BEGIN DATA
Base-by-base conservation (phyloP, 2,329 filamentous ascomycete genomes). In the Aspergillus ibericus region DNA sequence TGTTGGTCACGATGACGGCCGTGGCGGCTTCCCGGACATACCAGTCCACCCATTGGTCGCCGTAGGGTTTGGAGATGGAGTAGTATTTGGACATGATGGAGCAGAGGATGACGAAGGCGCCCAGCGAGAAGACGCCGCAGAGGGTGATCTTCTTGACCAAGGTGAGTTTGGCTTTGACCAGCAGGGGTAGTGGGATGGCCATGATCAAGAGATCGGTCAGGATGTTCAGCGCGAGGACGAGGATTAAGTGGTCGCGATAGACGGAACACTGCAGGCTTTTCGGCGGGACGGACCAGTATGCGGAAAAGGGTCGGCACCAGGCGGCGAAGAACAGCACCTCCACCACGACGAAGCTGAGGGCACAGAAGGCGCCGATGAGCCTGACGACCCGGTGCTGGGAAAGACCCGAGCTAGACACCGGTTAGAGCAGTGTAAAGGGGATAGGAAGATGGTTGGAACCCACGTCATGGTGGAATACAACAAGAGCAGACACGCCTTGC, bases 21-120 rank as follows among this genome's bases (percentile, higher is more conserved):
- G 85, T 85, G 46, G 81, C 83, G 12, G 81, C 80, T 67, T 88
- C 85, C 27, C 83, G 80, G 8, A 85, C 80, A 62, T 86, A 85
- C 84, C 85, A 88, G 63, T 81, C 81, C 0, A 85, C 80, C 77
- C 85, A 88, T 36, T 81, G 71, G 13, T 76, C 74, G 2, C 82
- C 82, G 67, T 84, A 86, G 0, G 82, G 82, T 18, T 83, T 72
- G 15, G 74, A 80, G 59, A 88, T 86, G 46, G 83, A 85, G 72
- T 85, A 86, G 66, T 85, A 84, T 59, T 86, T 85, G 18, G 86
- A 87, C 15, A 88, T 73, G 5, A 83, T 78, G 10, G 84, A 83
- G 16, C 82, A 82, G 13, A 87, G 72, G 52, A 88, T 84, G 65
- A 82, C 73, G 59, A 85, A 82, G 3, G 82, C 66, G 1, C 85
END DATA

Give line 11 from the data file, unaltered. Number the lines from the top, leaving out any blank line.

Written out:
- A 82, C 73, G 59, A 85, A 82, G 3, G 82, C 66, G 1, C 85